‘Jack Dorsey’s First Tweet’ NFT Offered For $48 Million, Flops With $12,700 Top Bid
A crypto entrepreneur has been offered just .4 percent of the $2.9 million he paid for the NFT-ed tweet in 2021.
Sina Estavi, CEO of Malaysian crypto venture Bridge Oracle, listed the blockchain-coded screengrab reading “just setting up my twttr” for $48 million on NFT marketplace OpenSea. He promised to donate 50 percent of the proceeds to nonprofit money transfer service Give Directly if the final bid reached $50 million or more.
At the end of Estavi’s initial seven-day auction, the highest bid was $280 (.09 ether), CNET reports.
“The deadline I set was over, but if I get a good offer, I might accept it, I might never sell it,” Estavi told CoinDesk.
He’s since reopened the auction, and as of the morning of April 15, bidding had climbed to $12,662.66 (4.2 ether). That’s just over .4 percent of what Estavi paid when Dorsey originally put the NFT up for auction about a year ago.
Forbes spoke with an NFT expert who provided insight into Estavi’s motivations and the apparent lack of interest in his auction.
“What is the utility of that NFT? Does Jack Dorsey take you out to dinner in Silicon Valley?” said Mitch Lacsamana, an NFT collector and head of marketing for an NFT trading group. “What is the real value proposition here? I think time has probably told us, and it’s probably nothing.”
Though Estavi may have aimed to garner attention by setting an exorbitant $50 million target price, it seems highly unlikely he’ll recoup anything close to the $2.9 million he paid for the NFT.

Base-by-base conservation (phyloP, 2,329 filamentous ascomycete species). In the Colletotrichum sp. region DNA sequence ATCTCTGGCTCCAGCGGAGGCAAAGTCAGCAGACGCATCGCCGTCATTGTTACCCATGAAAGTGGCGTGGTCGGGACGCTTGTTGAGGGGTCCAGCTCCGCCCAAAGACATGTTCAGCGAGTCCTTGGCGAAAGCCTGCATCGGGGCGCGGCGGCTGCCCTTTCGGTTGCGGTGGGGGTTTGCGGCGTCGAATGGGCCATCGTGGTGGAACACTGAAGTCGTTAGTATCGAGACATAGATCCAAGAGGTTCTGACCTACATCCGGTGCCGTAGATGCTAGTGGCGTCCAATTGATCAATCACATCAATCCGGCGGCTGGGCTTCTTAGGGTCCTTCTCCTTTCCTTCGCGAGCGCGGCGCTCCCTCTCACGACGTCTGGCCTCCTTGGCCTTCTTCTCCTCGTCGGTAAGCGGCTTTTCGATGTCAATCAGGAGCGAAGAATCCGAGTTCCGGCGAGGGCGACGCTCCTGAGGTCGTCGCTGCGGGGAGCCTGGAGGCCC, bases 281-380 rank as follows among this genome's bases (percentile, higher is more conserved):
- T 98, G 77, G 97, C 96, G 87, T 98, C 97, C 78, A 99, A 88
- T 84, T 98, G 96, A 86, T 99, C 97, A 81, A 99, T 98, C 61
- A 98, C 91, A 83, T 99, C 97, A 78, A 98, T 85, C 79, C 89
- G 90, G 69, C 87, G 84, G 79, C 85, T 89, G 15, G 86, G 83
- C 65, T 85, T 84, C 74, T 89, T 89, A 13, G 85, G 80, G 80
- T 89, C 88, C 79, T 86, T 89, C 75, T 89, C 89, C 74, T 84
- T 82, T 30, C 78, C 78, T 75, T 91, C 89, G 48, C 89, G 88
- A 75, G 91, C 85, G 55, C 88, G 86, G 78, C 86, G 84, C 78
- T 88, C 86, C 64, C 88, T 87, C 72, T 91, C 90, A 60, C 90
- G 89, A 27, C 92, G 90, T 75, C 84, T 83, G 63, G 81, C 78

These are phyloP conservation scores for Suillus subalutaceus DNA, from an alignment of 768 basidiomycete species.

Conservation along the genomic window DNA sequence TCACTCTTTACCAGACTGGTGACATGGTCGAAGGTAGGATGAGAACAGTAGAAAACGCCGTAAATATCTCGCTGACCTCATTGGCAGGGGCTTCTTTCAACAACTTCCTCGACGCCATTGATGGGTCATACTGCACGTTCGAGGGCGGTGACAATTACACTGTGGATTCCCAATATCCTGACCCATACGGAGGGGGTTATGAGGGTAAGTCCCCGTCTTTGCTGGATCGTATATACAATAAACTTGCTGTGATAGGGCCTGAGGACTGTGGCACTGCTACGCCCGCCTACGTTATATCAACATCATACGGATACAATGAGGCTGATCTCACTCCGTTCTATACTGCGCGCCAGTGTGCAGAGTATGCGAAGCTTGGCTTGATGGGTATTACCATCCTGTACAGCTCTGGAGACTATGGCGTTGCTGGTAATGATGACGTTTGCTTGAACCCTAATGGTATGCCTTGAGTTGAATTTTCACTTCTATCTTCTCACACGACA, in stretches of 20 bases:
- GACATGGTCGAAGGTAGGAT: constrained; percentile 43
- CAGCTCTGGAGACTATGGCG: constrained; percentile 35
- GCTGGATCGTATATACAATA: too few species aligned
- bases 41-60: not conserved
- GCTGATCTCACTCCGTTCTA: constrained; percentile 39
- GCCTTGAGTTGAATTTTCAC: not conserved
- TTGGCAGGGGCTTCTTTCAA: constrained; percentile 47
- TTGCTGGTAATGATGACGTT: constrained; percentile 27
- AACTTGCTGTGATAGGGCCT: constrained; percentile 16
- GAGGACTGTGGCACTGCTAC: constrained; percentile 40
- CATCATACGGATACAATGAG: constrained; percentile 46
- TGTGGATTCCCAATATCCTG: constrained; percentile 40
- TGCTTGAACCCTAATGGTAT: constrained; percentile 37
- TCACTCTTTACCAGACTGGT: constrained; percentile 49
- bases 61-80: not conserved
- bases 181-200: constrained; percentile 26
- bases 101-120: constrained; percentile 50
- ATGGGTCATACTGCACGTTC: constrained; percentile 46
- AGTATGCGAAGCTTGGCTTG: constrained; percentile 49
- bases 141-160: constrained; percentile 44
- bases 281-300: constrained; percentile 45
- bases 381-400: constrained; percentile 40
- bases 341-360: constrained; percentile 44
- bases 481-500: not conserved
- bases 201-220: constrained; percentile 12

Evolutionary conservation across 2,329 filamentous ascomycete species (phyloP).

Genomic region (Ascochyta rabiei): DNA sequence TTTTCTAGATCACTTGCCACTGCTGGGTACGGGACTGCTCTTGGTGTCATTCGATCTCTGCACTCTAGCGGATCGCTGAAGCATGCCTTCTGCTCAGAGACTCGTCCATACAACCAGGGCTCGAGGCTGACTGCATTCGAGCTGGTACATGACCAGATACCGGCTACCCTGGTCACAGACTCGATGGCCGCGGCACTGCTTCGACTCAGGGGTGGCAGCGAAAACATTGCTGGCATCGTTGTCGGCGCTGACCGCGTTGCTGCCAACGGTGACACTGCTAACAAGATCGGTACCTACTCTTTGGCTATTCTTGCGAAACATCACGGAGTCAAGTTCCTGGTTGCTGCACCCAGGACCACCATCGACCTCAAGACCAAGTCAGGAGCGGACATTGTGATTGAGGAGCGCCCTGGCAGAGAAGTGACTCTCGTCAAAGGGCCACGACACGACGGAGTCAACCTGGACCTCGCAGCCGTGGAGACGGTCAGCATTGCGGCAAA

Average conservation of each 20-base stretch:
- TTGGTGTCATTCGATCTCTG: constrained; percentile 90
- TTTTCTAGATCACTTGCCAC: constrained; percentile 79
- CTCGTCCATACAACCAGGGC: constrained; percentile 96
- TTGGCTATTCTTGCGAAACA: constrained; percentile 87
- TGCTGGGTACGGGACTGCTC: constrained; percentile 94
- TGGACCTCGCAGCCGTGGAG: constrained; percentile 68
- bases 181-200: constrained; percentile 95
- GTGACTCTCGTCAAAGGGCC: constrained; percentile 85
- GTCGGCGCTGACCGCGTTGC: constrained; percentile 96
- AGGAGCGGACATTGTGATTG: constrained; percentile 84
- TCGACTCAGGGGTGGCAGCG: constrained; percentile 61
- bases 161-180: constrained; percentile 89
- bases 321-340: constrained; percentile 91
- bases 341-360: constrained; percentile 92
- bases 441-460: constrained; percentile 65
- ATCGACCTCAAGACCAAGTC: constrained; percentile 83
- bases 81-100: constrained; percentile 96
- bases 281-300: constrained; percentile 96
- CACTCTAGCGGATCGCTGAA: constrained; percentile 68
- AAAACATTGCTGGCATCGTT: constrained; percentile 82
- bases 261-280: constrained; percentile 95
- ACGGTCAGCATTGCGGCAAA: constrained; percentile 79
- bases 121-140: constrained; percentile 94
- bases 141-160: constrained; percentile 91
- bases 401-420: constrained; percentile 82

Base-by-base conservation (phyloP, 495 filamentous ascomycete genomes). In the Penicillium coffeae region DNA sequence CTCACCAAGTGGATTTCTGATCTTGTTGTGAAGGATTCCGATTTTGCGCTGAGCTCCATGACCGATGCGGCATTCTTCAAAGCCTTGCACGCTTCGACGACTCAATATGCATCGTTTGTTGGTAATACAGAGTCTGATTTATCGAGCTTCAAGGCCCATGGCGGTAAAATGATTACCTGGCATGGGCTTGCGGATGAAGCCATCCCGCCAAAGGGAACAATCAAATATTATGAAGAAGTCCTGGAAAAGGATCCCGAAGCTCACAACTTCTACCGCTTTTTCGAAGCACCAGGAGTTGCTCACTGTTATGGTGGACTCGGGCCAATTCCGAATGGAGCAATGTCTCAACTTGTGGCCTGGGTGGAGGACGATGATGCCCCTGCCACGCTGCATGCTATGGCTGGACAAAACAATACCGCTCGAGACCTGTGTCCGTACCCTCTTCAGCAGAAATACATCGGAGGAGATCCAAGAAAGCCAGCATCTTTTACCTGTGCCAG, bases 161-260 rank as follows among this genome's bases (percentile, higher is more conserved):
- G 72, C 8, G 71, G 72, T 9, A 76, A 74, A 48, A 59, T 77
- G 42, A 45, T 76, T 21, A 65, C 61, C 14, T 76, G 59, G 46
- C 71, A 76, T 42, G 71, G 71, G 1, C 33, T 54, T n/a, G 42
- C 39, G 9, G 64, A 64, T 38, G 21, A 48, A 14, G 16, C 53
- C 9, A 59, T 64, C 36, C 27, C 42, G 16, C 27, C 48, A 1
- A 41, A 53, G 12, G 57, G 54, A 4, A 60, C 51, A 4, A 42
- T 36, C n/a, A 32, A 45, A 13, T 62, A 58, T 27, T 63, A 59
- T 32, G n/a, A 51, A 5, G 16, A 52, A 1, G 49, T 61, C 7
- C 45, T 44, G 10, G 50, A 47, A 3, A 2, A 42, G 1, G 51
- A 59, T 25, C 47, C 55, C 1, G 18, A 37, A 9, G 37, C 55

“The market isn’t ready to jump into literally anything that a celebrity or someone of high stature might release,” Lacsamana says.
“I think last year was a really good time for that, but a lot of people have grown weary of cash-grab tactics.”
Estavi’s past dealings may have also made potential bidders wary. CoinDesk reports that his company, Bridge Oracle, took a nose dive after Estavi was reportedly arrested last year in Iran on charges of “disrupting the economic system.”
Per Coin Desk:
His CryptoLand exchange folded, leaving customers unable to access their funds, and the price of his Bridge Oracle project’s BRG token tanked. Now out of prison, the Iran-born crypto entrepreneur says he’s trying to make it right with holders of those almost worthless tokens, which were issued on the Tron blockchain.
Last week, Estavi offered to let holders swap those tokens for a new version of BSG running on the Binance Smart Chain. Unlike its namesake token, the new BRG can be sold on several exchanges.
The catch? He wants the original BRG investors to send him their phone numbers and some TRX tokens (the native currency of the Tron network) to verify their holdings. He’ll send them their new tokens within a month or two along with the TRX tokens that were sent for verification, he claims.
“I want the crypto community around the world to support me and for us all to support each other, so that we can continue to be powerful and go further and help the blockchain,” Estavi said in Persian, in one of several interviews with CoinDesk.
Many Bridge Oracle investors said they have their doubts, for numerous reasons. For one thing, Estavi launched and promoted the new token before working out how to repay investors in the old one.
For digital collectors who may still be interested in buying Dorsey’s first tweet regardless of its current value, it looks like the NFT will be available for a fraction of what it was initially offered for.